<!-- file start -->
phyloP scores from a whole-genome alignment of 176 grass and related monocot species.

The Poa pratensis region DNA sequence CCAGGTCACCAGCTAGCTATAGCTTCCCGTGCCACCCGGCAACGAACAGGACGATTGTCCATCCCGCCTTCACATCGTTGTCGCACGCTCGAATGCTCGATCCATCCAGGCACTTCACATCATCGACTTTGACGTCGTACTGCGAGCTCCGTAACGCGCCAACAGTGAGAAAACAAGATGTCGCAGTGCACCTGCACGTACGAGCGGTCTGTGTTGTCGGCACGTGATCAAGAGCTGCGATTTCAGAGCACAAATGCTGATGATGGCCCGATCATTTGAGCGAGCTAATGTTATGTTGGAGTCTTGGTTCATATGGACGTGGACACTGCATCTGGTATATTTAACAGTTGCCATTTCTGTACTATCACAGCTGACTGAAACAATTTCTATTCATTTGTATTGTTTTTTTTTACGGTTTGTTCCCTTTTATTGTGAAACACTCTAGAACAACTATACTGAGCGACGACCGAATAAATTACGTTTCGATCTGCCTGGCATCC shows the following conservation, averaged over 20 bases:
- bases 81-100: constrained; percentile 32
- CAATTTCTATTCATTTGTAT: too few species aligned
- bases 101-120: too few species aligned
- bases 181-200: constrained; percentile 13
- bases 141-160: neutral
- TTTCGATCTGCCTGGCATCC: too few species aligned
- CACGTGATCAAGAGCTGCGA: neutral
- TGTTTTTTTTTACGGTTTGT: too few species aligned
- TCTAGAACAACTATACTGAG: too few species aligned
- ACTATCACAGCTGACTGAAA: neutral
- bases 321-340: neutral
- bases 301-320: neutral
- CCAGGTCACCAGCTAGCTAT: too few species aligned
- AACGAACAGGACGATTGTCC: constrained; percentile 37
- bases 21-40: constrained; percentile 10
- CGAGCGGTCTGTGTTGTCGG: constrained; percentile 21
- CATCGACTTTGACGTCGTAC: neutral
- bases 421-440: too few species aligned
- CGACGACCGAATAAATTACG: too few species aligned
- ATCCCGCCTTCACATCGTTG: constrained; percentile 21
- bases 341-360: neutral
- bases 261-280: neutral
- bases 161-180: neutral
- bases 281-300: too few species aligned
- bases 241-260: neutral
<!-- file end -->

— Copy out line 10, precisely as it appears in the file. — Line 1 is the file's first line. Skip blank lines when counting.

- TGTTTTTTTTTACGGTTTGT: too few species aligned